I've lived with Peachfront Conures Aratinga aurea for 30 years. I've bred 'em, trained 'em, even visited Bolivia to observe them in the wild. For more about me, click right here.
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happy 27th birthday to courtney - 2017-04-15
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1:06 p.m. 2012-04-20
making a meal of it
Peachfront's Note: Today's guest entry is courtesy of Rebecca K. O'Connor's Heckled by Parrots: Examining, Surviving and Loving life with Parrots. For great general parrot information and a stunning collection of parrot photographs, this blog can't be beat, so definitely check it out. After all, haven't we all been heckled by parrots? Rebecca's essay about food was inspired by her Gray, but I've had similar experiences with my Peachfront Conures. I think a lot of different parrot owners have been surprised at how much they learn about food once they bring a parrot into their life.
…I was told that animals had a learning window, a short period of time when they would try anything and maybe even learn to keep trying anything for the rest of their lives. I wanted Ty to eat well and live long. So I introduced my parrots to everything healthy and edible I could find and of course, I ate it too. I learned to steam fresh broccoli and asparagus. I discovered that baked sweet potatoes were delicious and that there were dozens of varieties of apples and pears all slightly different in texture and sweetness. The parrots learned to investigate everything resembling food in their cage. I had no idea the world was full of so many tastes and how much fun experimenting with food could be. Ty ate or at least tried everything.
While I'm grateful I discovered that exploring the world was tasty, I know the flavors weren't as important to Ty. According to Graham et al in Luescher's Manual of Parrot Behavior, parrots aren't well endowed in the taste bud department. Compared to mammals their sense of taste is pretty poor, depending on 300-400 taste buds compared our 9,000. Luckily for parrots however, they at least have more than the measly 200-250 taste buds a chicken sports. (Which means parrots don't taste like chicken at all. Hardy har har.)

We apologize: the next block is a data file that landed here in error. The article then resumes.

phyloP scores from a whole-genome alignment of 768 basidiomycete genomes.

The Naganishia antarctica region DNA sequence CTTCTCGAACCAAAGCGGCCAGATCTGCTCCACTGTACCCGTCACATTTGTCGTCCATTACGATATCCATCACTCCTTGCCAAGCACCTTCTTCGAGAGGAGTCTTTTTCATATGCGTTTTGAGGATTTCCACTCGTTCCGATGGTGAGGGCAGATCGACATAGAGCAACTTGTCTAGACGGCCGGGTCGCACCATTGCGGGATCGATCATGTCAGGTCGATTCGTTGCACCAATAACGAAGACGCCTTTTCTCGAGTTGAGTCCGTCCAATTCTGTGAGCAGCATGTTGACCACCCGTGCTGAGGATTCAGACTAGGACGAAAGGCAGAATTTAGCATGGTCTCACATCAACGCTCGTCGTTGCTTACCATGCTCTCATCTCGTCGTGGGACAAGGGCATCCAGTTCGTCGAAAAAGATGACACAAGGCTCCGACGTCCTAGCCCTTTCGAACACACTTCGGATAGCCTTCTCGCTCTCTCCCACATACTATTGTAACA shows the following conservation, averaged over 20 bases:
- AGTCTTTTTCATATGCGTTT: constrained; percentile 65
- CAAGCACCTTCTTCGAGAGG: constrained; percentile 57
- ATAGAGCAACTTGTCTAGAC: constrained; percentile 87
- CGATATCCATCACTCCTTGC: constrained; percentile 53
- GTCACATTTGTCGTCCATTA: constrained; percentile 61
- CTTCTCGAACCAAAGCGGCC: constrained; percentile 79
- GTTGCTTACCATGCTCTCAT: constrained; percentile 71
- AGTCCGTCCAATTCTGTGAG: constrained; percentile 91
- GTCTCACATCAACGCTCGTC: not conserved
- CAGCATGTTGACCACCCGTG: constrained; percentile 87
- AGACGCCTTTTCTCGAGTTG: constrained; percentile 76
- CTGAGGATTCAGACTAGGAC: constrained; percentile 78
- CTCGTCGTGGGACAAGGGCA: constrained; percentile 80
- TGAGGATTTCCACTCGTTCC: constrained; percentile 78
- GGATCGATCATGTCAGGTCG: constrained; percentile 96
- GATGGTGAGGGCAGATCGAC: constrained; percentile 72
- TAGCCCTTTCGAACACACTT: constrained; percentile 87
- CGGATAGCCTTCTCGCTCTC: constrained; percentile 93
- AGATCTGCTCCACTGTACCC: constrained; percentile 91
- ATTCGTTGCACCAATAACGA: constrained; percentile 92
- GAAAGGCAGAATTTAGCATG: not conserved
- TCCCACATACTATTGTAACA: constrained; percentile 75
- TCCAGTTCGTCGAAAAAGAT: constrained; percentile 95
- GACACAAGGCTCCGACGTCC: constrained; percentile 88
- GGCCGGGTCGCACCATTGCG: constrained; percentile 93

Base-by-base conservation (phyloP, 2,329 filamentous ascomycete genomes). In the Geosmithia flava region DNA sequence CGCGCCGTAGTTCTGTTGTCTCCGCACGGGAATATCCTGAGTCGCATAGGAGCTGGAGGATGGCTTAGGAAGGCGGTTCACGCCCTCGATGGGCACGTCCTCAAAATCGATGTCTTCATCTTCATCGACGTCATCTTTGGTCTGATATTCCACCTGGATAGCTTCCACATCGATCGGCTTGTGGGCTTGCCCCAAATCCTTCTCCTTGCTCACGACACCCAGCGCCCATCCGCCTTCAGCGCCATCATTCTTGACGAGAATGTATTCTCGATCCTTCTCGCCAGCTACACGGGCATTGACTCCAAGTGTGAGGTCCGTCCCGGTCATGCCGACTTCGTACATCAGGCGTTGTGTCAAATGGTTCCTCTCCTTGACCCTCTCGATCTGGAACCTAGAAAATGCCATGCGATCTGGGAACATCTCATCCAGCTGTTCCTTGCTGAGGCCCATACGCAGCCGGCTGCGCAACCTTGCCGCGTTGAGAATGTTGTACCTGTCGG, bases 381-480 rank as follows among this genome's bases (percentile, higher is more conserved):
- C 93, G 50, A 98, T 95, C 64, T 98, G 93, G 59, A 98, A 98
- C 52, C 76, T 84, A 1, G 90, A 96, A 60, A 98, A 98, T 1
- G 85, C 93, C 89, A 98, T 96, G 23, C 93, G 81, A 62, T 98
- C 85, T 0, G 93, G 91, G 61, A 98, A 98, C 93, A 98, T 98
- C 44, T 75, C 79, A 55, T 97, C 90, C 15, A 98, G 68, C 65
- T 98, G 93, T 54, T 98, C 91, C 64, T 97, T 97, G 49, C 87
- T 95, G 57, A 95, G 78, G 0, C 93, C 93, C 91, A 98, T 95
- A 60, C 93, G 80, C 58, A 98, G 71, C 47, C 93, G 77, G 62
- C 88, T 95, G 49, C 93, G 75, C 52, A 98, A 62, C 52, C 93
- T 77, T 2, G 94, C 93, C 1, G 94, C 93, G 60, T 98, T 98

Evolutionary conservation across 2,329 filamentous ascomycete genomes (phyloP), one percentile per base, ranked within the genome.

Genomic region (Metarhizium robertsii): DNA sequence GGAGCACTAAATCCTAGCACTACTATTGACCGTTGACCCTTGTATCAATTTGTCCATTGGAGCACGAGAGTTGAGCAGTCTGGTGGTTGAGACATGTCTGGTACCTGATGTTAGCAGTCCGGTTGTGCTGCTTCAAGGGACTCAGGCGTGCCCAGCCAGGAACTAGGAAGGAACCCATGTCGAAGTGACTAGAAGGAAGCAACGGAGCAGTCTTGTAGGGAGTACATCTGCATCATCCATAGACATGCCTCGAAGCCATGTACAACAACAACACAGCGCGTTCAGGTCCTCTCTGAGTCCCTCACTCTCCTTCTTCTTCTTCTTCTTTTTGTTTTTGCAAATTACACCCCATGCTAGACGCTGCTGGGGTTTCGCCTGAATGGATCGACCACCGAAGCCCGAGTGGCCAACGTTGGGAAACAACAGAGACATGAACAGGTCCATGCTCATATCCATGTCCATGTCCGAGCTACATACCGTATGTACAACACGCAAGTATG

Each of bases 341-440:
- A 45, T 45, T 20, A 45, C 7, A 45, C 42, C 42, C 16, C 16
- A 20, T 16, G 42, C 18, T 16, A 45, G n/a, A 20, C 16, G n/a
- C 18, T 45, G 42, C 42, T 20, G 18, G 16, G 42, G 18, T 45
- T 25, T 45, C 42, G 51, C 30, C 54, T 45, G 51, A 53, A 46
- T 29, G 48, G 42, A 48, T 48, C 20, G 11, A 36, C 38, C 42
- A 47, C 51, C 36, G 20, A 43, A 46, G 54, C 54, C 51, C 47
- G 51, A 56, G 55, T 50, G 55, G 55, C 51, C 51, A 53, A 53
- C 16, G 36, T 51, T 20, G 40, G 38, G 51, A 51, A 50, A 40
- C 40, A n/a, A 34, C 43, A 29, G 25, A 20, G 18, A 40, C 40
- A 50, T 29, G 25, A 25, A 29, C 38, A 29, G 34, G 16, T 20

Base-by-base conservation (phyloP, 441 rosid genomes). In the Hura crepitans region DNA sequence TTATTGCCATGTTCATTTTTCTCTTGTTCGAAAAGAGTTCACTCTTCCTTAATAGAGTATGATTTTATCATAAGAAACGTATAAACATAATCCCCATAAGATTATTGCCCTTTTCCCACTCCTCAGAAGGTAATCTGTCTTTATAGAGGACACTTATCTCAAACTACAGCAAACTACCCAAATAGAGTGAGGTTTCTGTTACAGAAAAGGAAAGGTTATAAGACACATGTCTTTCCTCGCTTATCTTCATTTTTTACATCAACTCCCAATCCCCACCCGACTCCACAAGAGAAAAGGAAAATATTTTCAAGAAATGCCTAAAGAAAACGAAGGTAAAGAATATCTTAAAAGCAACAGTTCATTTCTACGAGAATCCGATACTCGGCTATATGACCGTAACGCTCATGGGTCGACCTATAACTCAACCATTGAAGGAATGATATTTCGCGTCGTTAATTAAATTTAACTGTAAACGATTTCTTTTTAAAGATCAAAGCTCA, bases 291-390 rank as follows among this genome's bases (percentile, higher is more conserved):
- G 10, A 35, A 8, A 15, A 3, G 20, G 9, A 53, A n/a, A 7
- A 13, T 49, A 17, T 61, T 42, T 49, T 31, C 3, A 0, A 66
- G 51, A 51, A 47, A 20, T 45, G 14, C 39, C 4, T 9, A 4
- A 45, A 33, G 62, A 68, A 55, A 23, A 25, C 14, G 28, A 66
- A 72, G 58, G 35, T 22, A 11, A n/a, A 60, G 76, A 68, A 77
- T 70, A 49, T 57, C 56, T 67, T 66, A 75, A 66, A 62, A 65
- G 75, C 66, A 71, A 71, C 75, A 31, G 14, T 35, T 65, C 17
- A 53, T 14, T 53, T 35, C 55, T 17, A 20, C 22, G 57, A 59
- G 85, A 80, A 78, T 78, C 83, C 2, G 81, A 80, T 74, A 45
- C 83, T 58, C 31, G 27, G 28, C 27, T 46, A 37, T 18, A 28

Although parrots savor their food more than chicken and pigeons, tempting their palate was not really why I fell in love with feeding the birds. That was just a bonus. The best thing, the most important thing about meal time in my house is watching everyone play with their food. Eating is never a chore to a parrot; it's out and out fun. Food is for scooping, flinging, mixing, mashing and sharing. While I wouldn't trade my 9000 taste buds for anything, what I am most grateful for in my culinary evolution is the discovery that experimenting with your food is even better than eating it. I credit Ty for helping me develop a healthy relationship with my meals…
Peachfront's Postscript: To get the whole article, please click right here to visit Rebecca's beautiful site. You'll have a blast and maybe learn something too. Thanks, Rebecca.
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